• No more of the up and down during the course of the mass. Have a seat, get comfortable. I would also add a sports segment - a lot of good events happen to take place on Sunday and I believe that worshipers would appreciate an update. Another positive, along with the dollar beer and free popcorn, that is guaranteed to drive attendance.  
The fedora - elegant and timeless. And perfect for Pope Jerry I

Saturday, February 9, 2013

Kinkajou - A New Name For Terror

Meet the kinkajou. While it appears to be a devilish, lively cross between a ferret and a monkey, the kinkajou is actually from the same vicious nocturnal family tree as the raccoon. I, for one, have never heard of the kinkajou before this week, when an article appeared in the news about one of these feisty creatures causing trouble while rooting around on the rooftop of a family home in rural Texas. While the animal was eventually captured, it was only after it had bitten a deputy through a bite-proof protective glove. Once captured, the little bastard also escaped and terrorized a group of housecats and had to be re-captured. There is no word on whether anyone was bitten during the second capture. Apparently, lots of other people have heard of this animal and some have even raised them as pets.If you are at all familiar with my irrational fear of animals, nature, the sea, out-of doors, circus clowns, certain types of wood and children with two different-colored eyes, you probably realize that this wily little biter is simply another one of God's creatures that will torment me in my dreams. It has claws and raccoon-like fingers (which have always seemed creepy to me), sharp little teeth and quite a temper when riled.

How is it that there are new animals (mostly vicious) that keep coming into the picture that I have never gotten wind of before this? Where the hell have they been? I have a feeling that they have always been around and that they are being doled out one at a time to keep us on our toes. I read about new types of bear, monkey, rodent. spider, sea creature, Sasquatch and deadly new varieties of fire ant and honey bees that can decimate entire civilizations. Perfect.

I have given everyone fair warning that we need to start thinking about defending ourselves against these creatures - and I don't mean simply capturing one or two and tossing them into a cage at a zoo or loosing them in a "wildlife preserve". I say if they are not needed to provide me with prime rib, chicken tenders or pork chops, get rid of them altogether. Do you really think that there is a purpose for the kinkajou, other than to bedevil me in my dreams? I say feed the kinkajou to the fire ants - maybe if we can fill their ant-bellies with kinkajou meat, they will become logy and easier to exterminate.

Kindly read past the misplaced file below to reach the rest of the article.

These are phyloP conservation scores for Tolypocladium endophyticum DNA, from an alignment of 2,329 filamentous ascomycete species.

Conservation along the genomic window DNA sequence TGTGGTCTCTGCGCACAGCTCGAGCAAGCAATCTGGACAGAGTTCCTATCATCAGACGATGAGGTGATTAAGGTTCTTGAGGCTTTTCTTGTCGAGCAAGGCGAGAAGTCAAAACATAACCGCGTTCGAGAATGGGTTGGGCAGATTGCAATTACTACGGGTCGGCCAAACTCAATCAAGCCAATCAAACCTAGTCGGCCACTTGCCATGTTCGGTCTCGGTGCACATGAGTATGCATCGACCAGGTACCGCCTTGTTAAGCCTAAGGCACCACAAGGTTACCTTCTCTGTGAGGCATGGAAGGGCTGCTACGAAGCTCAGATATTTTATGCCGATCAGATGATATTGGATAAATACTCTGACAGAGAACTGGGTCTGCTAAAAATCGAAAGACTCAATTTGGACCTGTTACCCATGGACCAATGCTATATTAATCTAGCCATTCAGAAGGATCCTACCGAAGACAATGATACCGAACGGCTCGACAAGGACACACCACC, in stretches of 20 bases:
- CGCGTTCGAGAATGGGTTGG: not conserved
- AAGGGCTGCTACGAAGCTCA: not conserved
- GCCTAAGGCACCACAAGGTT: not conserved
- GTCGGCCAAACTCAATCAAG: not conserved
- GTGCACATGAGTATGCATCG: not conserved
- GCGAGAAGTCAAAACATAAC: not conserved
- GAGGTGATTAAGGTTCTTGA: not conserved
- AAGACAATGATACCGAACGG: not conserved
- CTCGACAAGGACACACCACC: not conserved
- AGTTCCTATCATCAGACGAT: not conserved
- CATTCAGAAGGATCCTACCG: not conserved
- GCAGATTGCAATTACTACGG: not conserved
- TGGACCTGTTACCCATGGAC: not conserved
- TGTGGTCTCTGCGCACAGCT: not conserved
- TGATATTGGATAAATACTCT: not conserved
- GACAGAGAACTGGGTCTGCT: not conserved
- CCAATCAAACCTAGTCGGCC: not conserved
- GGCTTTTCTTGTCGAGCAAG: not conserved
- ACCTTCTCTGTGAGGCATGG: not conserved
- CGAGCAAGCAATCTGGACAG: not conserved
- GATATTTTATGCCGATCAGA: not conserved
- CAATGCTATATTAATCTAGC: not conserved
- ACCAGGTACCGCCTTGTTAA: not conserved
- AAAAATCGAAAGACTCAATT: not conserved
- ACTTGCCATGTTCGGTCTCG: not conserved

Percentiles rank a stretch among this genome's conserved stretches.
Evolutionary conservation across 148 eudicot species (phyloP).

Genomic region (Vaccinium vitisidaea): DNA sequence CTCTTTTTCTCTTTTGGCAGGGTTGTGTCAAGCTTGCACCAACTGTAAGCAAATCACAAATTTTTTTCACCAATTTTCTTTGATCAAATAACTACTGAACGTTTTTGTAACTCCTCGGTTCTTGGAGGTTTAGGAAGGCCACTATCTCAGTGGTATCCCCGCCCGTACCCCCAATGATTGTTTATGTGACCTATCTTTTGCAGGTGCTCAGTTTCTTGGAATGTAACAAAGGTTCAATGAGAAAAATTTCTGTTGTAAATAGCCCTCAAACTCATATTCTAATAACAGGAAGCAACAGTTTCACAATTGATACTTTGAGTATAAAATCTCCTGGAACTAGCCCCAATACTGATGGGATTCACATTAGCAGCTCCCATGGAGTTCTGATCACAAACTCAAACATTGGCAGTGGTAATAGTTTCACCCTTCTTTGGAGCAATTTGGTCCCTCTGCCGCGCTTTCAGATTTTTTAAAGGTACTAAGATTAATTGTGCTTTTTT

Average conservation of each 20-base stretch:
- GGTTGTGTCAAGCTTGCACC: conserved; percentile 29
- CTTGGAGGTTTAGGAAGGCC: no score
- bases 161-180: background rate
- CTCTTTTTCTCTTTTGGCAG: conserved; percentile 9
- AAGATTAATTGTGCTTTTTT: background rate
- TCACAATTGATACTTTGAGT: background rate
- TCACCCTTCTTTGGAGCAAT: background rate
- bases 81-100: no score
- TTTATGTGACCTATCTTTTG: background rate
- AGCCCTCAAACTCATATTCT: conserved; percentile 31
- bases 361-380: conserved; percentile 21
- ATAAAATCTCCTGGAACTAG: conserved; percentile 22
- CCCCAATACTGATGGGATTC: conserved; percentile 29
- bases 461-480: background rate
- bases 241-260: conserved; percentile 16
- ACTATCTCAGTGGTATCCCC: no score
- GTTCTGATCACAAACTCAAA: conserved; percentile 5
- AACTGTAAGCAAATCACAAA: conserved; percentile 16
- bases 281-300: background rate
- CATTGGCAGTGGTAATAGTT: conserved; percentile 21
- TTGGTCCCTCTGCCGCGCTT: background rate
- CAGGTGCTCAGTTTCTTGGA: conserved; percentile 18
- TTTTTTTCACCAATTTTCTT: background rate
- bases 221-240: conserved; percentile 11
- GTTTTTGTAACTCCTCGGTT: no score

I understand that there are do-gooders out there who want to make certain that no species of life on the planet goes extinct and I have a solution for them as well: Throw them to the kinkajou and the honey badger. When they get their bellies full of do-gooder, perhaps they too will become logy and the fire ants will be on them that much quicker. Circle of life, you know? Only to my own comforting end. Away with the badger and the sloth, the kinkajou, its raccoon cousin, rats, the smaller mice-rats, bears (unless they are tasty - I have never eaten bear), spiders of all ilk - especially those that fly, snakes, armadillos and hedgehogs. And I know they're teeny and seem harmless, but let's get rid of the mole. They are creepy, eyeless and hairless. Fuck them. And fuck the big cats and wild dogs while we're at it. They're mean and carnivorous and need to have the African Honey Bees set upon them.

Basically, what I am proposing is a world populated by people (us), their domesticated pets (reptiles excluded - fuck them, too) and friendly, docile animals that are tasty when served with potatoes or a green vegetable of choice. If ranch dressing or ketchup is needed to make the animal palatable, then we need to consider setting the fire ants to them. Once we have suitably dealt with these beasts, vermin, varmints and pests, we can get to work on the circus clowns. We just need to be sure we have some fire ants and honey bees left. It pays to be judicious when cleaning up a planet.